WWDC 2018: Apple Is Unveiling New Tech to Curb Your iPhone Addiction

Sorry, Instagram addicts. It's time to log off.

Flickr / Bosland Corporation (M) Sdn. Bhd.

The Worldwide Developers Conference is essentially like the software version of a candy shop for Apple fans. Attendees ogle at the upgrades and changes across all of the company’s operating systems and leave newly obsessed with a plethora of apps and features. But in a strange turn of events, WWDC 2018 will reportedly highlight the importance of getting off your iPhone.

According to a Bloomberg report by established Apple insider Mark Gurman, the company has been developing an initiative called “Digital Health.” This will include a number of applications and tools that will comprehensively lay out how much time you spend on your phone. All of this will be housed in a menu inside of the Settings app in the upcoming iOS 12 update. So Instagram addicts, be prepared for your phone to wholly embarrass you.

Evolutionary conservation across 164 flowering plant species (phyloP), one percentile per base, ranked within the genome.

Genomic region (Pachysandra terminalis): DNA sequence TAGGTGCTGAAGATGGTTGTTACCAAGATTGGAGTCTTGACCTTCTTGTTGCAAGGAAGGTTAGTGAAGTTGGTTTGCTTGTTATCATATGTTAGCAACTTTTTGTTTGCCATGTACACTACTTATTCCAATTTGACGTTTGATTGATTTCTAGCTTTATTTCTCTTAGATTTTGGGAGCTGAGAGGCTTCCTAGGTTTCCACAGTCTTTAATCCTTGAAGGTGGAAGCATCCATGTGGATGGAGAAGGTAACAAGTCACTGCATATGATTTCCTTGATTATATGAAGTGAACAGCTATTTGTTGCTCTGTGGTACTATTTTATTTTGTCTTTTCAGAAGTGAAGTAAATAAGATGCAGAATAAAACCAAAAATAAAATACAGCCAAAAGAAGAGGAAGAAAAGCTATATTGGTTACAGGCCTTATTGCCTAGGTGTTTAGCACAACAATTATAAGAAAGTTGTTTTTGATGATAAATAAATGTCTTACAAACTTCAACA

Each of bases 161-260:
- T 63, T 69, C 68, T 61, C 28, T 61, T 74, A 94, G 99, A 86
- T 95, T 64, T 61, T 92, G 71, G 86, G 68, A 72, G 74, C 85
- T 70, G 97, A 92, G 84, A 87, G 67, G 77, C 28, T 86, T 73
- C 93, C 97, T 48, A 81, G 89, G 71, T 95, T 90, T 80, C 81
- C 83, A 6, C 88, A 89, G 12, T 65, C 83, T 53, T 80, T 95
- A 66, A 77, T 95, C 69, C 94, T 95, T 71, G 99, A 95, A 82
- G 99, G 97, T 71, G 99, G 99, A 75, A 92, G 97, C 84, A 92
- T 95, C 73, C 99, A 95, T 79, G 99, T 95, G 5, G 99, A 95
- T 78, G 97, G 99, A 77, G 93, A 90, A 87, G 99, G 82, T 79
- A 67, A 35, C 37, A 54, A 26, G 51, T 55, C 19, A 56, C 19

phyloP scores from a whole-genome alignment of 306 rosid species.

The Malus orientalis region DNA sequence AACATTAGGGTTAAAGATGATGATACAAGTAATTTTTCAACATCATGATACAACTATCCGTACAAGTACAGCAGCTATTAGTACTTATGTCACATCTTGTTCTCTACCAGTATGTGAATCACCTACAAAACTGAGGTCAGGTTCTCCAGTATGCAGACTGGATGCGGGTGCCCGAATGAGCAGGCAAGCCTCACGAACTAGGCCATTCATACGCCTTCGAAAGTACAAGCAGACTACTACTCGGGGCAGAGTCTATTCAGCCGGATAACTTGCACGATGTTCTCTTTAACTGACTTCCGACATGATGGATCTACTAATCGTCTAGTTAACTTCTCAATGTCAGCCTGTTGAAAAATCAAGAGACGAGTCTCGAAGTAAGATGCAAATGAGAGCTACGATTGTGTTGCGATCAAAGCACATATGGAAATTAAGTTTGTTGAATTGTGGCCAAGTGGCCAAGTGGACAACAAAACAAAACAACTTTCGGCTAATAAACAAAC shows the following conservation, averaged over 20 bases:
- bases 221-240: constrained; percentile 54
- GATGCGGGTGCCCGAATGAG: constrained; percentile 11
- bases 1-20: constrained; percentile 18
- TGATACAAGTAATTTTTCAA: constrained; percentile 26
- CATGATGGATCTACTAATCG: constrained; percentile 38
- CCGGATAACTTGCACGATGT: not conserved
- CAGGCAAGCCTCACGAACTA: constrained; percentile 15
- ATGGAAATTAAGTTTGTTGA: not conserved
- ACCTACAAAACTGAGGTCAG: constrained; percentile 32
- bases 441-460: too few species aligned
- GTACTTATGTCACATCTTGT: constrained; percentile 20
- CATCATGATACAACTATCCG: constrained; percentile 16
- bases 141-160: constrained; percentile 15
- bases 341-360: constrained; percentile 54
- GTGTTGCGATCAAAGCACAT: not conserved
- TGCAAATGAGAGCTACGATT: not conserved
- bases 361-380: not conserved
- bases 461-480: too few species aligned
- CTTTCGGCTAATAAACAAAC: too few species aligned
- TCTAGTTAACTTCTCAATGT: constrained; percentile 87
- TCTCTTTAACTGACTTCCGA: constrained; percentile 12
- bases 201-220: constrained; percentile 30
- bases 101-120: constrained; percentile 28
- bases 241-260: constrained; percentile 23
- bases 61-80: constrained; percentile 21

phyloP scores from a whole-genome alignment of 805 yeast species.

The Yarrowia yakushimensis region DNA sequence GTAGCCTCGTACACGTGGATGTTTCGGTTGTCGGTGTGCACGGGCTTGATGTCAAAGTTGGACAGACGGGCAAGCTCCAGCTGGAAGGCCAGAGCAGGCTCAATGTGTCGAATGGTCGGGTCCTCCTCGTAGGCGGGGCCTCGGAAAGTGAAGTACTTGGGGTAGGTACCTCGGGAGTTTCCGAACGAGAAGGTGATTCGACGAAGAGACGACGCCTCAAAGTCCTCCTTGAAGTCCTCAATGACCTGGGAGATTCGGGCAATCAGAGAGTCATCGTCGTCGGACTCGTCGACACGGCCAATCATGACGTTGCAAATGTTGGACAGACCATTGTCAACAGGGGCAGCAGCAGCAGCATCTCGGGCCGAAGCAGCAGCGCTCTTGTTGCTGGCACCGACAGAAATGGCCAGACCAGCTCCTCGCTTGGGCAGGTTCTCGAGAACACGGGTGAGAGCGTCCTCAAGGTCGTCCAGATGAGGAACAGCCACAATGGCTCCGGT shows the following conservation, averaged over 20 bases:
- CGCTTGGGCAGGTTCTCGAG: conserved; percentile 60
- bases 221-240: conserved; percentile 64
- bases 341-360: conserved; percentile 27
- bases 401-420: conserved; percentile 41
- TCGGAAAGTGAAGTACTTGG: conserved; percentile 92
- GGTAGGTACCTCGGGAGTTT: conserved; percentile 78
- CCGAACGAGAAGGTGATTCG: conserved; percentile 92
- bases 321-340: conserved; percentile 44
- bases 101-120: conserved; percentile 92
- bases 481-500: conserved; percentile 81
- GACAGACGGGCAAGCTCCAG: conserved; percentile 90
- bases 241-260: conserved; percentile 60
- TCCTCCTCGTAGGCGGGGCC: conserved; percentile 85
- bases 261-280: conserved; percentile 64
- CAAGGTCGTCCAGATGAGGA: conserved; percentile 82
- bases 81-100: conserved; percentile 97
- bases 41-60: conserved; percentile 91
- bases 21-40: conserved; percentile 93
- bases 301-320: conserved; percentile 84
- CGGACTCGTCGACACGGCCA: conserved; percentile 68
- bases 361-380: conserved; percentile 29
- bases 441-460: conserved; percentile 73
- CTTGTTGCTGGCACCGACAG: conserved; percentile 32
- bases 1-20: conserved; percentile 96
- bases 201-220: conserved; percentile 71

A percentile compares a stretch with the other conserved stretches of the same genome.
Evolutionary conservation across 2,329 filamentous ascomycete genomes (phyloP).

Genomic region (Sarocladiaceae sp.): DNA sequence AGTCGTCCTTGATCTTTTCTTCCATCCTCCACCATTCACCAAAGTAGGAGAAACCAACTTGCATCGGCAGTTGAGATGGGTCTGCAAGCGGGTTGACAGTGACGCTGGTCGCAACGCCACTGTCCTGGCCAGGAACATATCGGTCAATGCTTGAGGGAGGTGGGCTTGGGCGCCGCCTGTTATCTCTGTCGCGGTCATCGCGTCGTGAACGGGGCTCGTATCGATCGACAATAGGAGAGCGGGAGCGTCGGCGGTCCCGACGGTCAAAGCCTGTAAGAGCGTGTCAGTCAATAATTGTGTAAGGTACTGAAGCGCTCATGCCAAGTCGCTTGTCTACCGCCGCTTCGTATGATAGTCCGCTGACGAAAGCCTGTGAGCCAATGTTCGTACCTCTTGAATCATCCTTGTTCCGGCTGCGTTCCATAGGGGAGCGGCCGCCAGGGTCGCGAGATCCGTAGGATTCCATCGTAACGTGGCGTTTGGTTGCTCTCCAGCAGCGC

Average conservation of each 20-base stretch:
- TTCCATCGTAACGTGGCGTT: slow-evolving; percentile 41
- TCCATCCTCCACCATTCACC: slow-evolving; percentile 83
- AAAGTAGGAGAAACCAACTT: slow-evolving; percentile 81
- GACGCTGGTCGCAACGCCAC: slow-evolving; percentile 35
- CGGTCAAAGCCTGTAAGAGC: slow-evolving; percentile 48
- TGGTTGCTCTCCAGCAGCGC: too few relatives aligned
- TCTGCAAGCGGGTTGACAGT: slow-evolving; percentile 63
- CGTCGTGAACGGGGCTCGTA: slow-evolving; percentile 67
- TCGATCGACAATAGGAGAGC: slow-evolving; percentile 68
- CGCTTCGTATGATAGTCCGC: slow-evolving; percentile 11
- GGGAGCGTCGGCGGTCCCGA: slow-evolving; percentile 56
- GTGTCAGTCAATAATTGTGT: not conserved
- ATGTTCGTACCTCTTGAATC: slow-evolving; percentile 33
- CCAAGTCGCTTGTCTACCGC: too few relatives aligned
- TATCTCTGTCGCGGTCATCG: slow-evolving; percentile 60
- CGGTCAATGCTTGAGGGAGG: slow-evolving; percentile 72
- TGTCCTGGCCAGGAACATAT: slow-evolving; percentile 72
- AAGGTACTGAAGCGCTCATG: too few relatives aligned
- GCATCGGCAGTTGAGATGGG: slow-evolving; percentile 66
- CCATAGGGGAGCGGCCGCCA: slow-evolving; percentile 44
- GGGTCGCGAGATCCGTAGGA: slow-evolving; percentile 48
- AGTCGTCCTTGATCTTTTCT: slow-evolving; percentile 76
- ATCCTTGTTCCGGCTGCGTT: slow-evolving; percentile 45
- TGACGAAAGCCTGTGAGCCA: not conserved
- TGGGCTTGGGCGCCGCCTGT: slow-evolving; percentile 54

This seems like a bold move for a company whose products’ endless notifications really are changing our brains. But, according to a January report, two major Apple shareholders have urged the tech giant to study the effects of phone addiction on children. In a letter dated Jan. 6, investors Jana Partners LLC and the California State Teachers’ Retirement System requested that Apple create some kind of parental control function to curb kids’ incessant smartphone use.


Apple’s potential “Digital Health” feature is a carbon copy of Google’s “Digital Wellbeing” dashboard it announced during its Google I/O conference in May. We’ll have to wait until WWDC to hear about the specifics of Apple’s version of this feature, but if its anything like Google’s, it could notify you to take a break if you’ve, say, been watching YouTube for two hours.

A slightly similar feature has been a longstanding part of iPhones for quite some time already: “Battery Usage.” By navigating to Settings, then Battery, you’ll be able to see a breakdown of what apps are eating up most of your battery life. This gives you an idea of the apps you spend most of your time using, but none of this information is presented in an upfront manner.

As you can see, I've recently become addicted to "Stampede."

It’ll be interesting to see if notifying people how long they’ve been on their device will actually motivate them to stop lying in bed, mindlessly scrolling through Twitter.

My personal notification that tells me to log off is when I drop my phone on my face, so maybe “Digital Health” wouldn’t be so bad.

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